The owner of Boston Market is giving bankruptcy court another shot.
Jignesh “Jay” Pandya and his wife, Mital, on Friday declared personal bankruptcy in Pennsylvania, less than a month after a previous attempt was terminated by the court over technical reasons.
This time, the filing followed a judgment of $15 million awarded to US Foods, which had sued Boston Market over unpaid bills. The bankruptcy filing lists a $10 million debt to the giant distributor.
The bankruptcy filing says that Pandya has both assets and liabilities worth $10 million and $50 million. It also says the liabilities are mostly business debts.
The filing does list some business creditors, including Pizza Hut and PepsiCo. Pandya is a former Pizza Hut franchisee who was terminated in 2018 over unpaid royalty and ad fund payments. Those locations closed the next year. Pizza Hut sued Pandya and was later awarded $11 million.
Pandya acquired both Boston Market and Corner Bakery in a pair of surprising deals in 2020. Both brands then stopped paying many of their bills before demanding steep discounts, leading to lawsuits from vendors and employees and countless evictions. The brands combined were sued more than 200 times.
Corner Bakery filed for bankruptcy last year and was sold to a company that acquired its debt on the secondary market.
But Boston Market, which started 2023 with about 300 locations, has remained in Pandya’s hands. The company has closed about two-thirds of its locations since then, many due to evictions over unpaid leases. It has been fined by the states of New Jersey and Massachusetts after workers weren’t paid. And it is under investigation by the U.S. Department of Labor.
Boston Market has not filed for bankruptcy. In a statement sent via text, Pandya directed his ire at US Foods.
“Boston Market is standing strong,” Pandya said. “US Foods has overcharged and we provided all detailed invoices to prove that. Unfortunately, the judge did not review those. We will be filing an appeal soon.”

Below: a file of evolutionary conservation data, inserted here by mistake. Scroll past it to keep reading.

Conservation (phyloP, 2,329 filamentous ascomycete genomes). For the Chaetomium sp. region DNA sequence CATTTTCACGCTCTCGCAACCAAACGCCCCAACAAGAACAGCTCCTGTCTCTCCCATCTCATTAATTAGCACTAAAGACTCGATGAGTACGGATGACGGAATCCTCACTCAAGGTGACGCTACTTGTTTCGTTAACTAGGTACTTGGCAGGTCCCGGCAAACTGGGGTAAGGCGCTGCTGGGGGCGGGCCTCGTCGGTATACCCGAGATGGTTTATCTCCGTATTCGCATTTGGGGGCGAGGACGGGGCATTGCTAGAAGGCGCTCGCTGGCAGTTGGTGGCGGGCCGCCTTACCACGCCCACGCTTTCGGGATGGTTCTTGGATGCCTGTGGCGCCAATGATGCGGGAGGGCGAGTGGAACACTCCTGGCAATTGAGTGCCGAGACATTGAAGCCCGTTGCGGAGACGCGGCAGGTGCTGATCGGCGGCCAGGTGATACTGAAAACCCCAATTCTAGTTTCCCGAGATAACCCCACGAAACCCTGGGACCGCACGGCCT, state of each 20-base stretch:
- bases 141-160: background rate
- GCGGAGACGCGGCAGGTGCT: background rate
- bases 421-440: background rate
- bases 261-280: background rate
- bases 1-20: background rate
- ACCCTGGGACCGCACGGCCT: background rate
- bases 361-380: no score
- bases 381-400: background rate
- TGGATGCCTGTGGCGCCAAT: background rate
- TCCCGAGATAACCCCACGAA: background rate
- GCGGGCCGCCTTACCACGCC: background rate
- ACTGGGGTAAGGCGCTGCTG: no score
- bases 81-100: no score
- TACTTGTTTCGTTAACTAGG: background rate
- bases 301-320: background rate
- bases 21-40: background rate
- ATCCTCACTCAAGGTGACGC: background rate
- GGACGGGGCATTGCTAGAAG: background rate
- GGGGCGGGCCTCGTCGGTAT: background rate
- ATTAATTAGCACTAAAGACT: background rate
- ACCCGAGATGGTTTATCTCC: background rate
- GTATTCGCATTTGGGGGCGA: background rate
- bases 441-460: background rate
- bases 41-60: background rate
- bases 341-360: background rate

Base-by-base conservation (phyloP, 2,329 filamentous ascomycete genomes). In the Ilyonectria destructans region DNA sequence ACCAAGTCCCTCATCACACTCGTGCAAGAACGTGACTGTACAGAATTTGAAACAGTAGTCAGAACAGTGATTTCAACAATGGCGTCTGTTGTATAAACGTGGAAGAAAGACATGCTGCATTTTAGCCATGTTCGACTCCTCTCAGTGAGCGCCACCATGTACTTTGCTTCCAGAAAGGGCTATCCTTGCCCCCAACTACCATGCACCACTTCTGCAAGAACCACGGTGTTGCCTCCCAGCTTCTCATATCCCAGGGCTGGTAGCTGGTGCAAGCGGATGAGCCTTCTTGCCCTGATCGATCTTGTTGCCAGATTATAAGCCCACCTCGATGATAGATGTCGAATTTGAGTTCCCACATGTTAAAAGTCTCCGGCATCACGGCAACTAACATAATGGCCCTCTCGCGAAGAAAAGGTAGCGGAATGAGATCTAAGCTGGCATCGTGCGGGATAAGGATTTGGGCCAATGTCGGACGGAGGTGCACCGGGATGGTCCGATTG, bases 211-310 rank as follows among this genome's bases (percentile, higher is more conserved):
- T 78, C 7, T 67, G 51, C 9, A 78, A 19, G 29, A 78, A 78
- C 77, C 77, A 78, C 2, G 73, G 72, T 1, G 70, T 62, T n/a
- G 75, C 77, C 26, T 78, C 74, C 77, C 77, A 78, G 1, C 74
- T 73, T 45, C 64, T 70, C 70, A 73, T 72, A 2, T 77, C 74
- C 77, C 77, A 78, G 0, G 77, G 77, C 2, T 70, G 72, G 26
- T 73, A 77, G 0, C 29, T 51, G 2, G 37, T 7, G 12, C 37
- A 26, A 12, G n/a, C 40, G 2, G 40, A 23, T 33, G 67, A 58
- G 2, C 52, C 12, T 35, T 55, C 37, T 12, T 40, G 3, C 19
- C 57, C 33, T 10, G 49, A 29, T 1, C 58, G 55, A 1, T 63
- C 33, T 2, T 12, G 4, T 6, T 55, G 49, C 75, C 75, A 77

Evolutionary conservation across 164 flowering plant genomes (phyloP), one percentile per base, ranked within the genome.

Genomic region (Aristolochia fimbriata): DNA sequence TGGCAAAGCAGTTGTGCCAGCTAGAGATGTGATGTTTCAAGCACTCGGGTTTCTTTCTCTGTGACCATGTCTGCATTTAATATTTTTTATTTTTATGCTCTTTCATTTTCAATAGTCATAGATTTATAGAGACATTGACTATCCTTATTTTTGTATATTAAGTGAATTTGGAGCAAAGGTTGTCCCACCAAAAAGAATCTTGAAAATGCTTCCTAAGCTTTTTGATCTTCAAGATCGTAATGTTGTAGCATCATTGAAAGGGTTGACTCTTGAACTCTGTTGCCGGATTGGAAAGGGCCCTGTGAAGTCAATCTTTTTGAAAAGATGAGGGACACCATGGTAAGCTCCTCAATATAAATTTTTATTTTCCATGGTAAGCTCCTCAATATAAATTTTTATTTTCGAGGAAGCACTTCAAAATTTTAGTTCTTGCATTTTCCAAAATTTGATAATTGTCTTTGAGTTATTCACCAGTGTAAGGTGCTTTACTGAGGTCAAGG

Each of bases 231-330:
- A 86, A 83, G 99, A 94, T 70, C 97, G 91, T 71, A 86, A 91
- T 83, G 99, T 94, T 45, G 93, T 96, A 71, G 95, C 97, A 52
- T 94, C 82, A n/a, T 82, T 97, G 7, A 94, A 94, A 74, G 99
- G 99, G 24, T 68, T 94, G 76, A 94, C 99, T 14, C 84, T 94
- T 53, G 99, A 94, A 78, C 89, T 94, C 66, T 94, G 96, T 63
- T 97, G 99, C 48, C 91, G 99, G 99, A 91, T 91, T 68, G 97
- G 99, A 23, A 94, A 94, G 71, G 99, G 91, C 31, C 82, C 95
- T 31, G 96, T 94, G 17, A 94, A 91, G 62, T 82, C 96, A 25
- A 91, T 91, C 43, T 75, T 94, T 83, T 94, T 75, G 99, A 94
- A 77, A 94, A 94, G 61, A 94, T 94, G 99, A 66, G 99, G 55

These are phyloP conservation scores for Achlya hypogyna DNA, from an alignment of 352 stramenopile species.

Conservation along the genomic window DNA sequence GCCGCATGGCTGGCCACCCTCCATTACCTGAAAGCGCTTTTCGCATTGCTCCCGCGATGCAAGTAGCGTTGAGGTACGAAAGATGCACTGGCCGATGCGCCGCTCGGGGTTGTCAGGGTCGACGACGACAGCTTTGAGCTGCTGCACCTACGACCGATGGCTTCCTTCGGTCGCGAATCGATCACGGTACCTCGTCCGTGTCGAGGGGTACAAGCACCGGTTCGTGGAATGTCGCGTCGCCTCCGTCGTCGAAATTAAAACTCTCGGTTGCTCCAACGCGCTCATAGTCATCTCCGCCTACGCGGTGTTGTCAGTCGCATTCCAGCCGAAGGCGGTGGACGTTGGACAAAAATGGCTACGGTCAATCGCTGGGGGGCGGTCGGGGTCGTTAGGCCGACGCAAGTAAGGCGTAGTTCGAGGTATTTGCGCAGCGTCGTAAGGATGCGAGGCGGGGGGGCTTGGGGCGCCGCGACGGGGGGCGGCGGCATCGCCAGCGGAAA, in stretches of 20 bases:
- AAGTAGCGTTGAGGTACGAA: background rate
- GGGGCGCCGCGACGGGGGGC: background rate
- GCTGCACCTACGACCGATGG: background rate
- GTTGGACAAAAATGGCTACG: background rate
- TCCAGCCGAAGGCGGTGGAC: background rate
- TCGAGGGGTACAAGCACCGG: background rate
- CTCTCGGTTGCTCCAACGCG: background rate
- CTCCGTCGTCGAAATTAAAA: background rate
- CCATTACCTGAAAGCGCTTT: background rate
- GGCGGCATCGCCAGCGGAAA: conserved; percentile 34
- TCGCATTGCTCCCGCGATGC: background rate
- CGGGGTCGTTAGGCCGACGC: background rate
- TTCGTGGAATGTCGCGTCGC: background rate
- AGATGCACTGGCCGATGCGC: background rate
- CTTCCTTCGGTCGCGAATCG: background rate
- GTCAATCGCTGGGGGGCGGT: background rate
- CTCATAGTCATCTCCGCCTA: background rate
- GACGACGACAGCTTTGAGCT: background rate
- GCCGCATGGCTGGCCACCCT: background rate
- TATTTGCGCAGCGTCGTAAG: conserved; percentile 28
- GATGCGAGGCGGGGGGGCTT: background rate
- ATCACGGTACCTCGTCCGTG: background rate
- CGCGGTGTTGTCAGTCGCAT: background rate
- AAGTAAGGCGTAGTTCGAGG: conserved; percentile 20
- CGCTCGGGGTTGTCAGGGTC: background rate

US Foods sued Boston Market last year over unpaid bills. A judge last month issued a default judgment in the distributor’s favor, awarding the company $12 million. That was later upped to $15 million in unpaid bills, interest and attorneys’ fees.
Boston Market responded that it disagreed with the decision and would appeal.
Among other creditors listed in Pandya’s filing are Kishan and Jagdish Patel, to whom Pandya apparently owes $6 million. Pandya settled a 2015 lawsuit accusing him of talking Jagdish Patel into investing millions into his Pizza Hut restaurants, only to pocket the funds and not use any to fund his restaurants.
Pandya and his wife initially filed for personal bankruptcy in December, listing the business debts in the process. A bankruptcy court trustee, however, recommended that the filing be terminated after Pandya didn’t provide insurance data on a pair of rental properties he owns.
The judge in the US Foods case called the December bankruptcy filing a “short-lived detour through bankruptcy court” that “looks to be another delay tactic.”
As Pandya’s bankruptcy case was terminated, Boston Market announced plans to let any existing business sell the chain’s branded menu items without any buy-in requirements. The company also vowed to regularly introduce new menu items from a different international cuisine, starting with Chicken Tikka and Biryani.
UPDATE: This story has been updated to include a comment from Jay Pandya.
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